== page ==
The debate over who puts in the longest hours is set to be stoked by new research revealing which Midland professionals are most likely to be burning the midnight oil.
The region’s financial risk professionals have emerged as the hardest grafters – whereas perhaps unsurprisingly public sector workers and secretaries enjoy the best work/life balance.
Midland lawyers and HR professionals are also in the top three of the professions with their nose to the grindstone for the largest part of their waking life.
Alongside marketing professionals, lawyers are also most likely to work weekends, according to research by recruitment firm Robert Walters.
Thirty one per cent of risk professionals, 30 per cent of lawyers and 26 per cent of HR professionals claim to put in more than 50 hours a week, whereas only seven per cent of Midland public sector workers do the same, the survey found.
Accountants hover in the middle – 80 per cent work less than 50 hours with around half working between 40 and 50 hours.
The survey also shows that Midland professionals have a better work/life balance than those working in the South-east – where 18 per cent regularly work 50 plus hours compared to eight per cent overall in the Midlands.
Sydney Mitchell partner and president of Birmingham Law Society Dean Parnell said he wasn’t surprised that lawyers worked some of the longest hours in the region.
The downturn has also exacerbated the long hours culture.
“I think it would be unfair to say that law firms are cracking the whip and making people work longer,” Mr Parnell said.
“It’s more a case that it is an incredibly competitive environment where people need to show they are better than their colleagues because job security isn’t there any more.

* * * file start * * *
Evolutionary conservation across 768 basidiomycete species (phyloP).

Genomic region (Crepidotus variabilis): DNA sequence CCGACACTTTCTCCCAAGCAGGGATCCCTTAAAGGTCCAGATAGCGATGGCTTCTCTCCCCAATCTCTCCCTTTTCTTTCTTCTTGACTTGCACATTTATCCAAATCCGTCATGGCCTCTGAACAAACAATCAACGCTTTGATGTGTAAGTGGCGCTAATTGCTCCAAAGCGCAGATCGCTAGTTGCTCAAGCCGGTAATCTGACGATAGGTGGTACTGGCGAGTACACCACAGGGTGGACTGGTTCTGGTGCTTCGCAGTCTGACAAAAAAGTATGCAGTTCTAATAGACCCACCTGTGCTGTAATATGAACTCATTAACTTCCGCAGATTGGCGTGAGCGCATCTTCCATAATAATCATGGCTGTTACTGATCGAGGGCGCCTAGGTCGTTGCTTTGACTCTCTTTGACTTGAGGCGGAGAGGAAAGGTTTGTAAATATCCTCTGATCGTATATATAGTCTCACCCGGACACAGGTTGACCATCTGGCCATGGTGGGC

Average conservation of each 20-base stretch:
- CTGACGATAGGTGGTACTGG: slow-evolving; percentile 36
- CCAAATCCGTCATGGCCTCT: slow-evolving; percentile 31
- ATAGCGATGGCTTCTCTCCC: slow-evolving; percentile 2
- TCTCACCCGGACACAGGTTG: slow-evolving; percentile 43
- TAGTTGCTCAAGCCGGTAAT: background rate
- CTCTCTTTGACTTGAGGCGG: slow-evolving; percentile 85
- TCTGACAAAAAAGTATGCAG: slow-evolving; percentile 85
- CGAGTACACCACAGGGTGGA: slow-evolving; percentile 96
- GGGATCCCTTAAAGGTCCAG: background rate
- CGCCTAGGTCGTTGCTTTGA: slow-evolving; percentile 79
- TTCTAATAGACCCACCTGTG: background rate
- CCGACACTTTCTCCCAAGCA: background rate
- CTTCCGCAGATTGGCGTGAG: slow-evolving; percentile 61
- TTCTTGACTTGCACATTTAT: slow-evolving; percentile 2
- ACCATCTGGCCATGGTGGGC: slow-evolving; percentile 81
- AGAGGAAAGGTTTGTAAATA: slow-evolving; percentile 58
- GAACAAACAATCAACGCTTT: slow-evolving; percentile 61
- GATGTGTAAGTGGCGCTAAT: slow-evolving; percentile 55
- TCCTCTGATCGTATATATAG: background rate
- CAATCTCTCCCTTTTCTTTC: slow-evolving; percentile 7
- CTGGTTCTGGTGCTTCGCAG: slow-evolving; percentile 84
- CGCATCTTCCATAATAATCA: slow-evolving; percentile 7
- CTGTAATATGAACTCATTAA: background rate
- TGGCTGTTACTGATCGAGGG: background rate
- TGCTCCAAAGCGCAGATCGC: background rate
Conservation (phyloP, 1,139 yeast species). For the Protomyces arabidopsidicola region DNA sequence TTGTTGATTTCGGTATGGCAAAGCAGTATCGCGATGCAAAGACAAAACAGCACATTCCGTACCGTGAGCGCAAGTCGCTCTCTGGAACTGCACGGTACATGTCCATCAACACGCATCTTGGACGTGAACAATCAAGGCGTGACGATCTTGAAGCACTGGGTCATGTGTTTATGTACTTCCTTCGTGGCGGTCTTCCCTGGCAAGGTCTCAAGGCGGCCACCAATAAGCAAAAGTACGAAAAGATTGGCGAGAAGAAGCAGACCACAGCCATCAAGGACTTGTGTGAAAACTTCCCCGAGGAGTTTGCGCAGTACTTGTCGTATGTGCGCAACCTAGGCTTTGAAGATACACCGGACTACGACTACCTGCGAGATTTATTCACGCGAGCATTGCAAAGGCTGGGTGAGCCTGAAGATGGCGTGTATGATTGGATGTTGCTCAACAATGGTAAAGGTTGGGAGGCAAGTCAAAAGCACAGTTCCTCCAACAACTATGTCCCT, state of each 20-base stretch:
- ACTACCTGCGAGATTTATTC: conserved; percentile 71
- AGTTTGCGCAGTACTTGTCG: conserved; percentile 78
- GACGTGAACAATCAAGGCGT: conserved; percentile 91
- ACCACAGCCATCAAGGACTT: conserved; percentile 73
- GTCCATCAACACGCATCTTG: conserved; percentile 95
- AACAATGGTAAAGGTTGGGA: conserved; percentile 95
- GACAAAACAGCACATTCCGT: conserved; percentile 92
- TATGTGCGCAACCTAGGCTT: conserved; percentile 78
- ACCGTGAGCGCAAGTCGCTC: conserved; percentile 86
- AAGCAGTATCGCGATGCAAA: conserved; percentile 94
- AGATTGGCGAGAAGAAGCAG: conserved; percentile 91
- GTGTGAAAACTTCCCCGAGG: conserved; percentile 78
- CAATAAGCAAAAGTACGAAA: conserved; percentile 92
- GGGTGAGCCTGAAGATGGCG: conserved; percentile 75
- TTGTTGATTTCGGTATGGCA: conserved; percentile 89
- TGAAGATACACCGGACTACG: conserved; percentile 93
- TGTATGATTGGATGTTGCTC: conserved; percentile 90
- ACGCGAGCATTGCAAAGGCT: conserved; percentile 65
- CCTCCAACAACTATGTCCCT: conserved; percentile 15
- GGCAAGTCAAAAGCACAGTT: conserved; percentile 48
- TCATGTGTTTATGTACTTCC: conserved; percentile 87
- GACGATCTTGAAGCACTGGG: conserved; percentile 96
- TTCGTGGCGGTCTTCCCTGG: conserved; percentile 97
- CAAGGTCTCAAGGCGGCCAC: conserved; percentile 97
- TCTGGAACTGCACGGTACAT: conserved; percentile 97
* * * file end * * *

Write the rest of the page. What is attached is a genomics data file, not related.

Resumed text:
“I’ve been at firms where people have been working flat out, sometimes unnecessarily, but they feel they have to prove their worth to the firm.
‘‘Often it’s a lack of communication from up top to junior members saying ‘go home and have a life.”
But he said the legal sector was becoming increasingly aware of the demands it puts on lawyers.
“I think the profession is now recognising the need to try and achieve more of a work/life balance,” he said. “I don’t think we’ve got it right but it’s something senior managers in law firms are aware of.”
Richard Bailey, director of the Birmingham office of Robert Walters, said although risk professionals topped the longest hours table, it was a relatively small group compared to other groups like lawyers and HR people, so that may have skewed the results.
Mr Bailey said HR professionals had had a tough time during the recession and subsequent faltering recovery, with many companies currently operating with a reduced human resources department.
“For every business, areas such as human resources are a cost to their business,” he said.
“HR professionals have been asked to work exceptionally hard – whether it be redundancy processes or in other cases a spike in hiring.
“Hiring an additional HR person has not been the top of the priority list and instead people have been asked to work that little bit harder.”
Meanwhile the findings do little to dismantle the long-held belief that those in the commercial sector work harder than those on the public payroll.
Mr Bailey rejected the argument that public sector professionals earn less in general than those in the private sector. “Obviously the higher salary bandings normally exist within the private sector – but there are some very well-paid public sector workers,” he said.
“In the public sector there are more likely to be overtime opportunities.
“Although there may be a slight differential between the public and private sector at a middle banding, it’s more likely that public sector employees will be entitled to an overtime rate so it does even itself out.”
Mr Bailey said recruiters had seen a change in culture over the last few years, with firms realising that offering things like flexible working were becoming as important to consider as pay.
“Employers have certainly offered greater work/life balance options to their employees since the recession hit.
"A number of our jobseekers are looking for not only salary benefits but also for good work/life balance options and employers that are offering those options have been very successful in hiring.”